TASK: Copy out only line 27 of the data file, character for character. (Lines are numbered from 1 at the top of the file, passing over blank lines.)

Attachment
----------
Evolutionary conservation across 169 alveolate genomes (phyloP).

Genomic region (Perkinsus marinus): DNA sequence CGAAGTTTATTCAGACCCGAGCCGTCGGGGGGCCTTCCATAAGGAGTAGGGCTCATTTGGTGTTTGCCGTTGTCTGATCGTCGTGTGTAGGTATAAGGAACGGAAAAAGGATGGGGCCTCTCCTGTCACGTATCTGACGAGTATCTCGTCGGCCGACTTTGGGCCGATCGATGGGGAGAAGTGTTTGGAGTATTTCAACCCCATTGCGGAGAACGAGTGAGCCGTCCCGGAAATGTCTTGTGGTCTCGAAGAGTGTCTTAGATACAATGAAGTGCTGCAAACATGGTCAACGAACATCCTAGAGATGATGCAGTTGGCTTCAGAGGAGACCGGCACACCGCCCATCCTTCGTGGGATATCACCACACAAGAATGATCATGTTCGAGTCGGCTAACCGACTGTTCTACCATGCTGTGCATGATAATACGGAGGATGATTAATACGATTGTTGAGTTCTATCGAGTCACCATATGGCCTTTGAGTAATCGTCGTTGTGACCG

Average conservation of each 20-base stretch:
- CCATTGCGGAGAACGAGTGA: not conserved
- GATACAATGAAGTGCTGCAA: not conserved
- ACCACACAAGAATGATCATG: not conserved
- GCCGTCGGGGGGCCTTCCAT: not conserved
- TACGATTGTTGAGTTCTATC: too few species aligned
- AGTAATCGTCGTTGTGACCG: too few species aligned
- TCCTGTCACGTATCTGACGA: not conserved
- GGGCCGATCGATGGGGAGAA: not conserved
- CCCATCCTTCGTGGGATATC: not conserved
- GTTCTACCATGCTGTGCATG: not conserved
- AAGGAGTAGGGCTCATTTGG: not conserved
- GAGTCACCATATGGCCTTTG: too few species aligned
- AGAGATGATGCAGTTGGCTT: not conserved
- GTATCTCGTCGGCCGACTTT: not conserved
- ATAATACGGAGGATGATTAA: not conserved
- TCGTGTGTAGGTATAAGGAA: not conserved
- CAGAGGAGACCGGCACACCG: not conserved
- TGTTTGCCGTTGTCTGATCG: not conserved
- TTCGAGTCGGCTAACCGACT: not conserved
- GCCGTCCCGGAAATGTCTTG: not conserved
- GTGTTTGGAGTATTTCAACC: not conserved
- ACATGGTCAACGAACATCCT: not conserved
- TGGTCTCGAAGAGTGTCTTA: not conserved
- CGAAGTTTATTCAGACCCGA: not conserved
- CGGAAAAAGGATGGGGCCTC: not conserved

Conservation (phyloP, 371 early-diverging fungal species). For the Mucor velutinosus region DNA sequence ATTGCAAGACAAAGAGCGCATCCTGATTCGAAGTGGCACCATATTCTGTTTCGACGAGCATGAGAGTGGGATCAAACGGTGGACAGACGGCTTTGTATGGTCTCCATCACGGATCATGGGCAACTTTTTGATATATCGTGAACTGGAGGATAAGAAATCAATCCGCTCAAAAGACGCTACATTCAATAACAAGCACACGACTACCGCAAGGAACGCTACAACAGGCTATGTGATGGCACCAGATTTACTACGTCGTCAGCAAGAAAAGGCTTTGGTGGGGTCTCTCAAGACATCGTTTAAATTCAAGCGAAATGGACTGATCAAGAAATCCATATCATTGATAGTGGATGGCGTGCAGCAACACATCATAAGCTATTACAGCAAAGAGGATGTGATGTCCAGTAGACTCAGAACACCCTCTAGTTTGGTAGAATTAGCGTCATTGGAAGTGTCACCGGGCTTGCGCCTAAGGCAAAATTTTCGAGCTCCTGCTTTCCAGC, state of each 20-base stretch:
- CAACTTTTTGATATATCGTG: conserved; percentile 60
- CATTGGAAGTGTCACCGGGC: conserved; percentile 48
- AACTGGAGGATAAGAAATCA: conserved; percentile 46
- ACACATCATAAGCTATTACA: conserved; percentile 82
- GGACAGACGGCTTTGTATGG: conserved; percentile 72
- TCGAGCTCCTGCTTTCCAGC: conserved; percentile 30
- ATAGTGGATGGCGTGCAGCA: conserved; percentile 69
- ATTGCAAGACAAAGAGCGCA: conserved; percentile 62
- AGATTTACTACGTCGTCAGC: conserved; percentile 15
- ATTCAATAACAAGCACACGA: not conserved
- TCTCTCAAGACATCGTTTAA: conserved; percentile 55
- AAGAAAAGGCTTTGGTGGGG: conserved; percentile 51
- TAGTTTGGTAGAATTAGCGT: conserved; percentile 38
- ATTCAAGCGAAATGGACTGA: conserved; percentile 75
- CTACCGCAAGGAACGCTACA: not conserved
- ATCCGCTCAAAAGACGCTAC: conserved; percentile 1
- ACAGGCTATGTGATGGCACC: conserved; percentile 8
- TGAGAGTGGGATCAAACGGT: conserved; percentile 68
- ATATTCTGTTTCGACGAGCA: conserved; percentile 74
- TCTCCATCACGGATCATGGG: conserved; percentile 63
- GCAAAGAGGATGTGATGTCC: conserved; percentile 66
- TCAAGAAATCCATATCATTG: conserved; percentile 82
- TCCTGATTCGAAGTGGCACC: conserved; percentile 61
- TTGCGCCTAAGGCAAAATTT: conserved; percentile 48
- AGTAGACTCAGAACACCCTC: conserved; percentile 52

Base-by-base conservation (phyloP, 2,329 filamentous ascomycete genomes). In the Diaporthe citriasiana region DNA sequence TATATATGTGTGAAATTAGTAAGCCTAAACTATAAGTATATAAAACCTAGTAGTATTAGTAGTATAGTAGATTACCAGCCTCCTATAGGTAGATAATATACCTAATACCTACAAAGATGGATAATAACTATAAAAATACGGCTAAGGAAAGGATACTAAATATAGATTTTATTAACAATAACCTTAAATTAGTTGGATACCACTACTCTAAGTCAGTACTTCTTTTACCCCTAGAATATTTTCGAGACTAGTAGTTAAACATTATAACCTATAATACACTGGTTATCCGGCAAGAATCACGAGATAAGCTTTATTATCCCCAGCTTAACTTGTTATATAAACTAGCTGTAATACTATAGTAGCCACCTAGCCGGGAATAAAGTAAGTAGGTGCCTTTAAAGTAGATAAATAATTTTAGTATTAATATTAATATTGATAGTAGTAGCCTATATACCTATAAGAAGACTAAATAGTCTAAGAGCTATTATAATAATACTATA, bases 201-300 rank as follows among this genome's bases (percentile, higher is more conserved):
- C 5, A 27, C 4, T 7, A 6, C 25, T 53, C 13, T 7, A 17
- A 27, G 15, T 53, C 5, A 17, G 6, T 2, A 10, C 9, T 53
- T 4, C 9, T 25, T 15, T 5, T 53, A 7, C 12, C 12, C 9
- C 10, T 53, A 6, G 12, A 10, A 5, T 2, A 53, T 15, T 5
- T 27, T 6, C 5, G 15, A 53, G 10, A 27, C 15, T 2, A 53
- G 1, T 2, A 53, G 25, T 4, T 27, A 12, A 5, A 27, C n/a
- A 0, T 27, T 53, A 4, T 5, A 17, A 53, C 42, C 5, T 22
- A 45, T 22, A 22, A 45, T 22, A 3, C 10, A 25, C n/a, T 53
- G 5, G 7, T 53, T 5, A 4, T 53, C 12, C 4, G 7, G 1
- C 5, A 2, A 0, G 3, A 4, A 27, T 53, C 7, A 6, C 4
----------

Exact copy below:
- CGAAGTTTATTCAGACCCGA: not conserved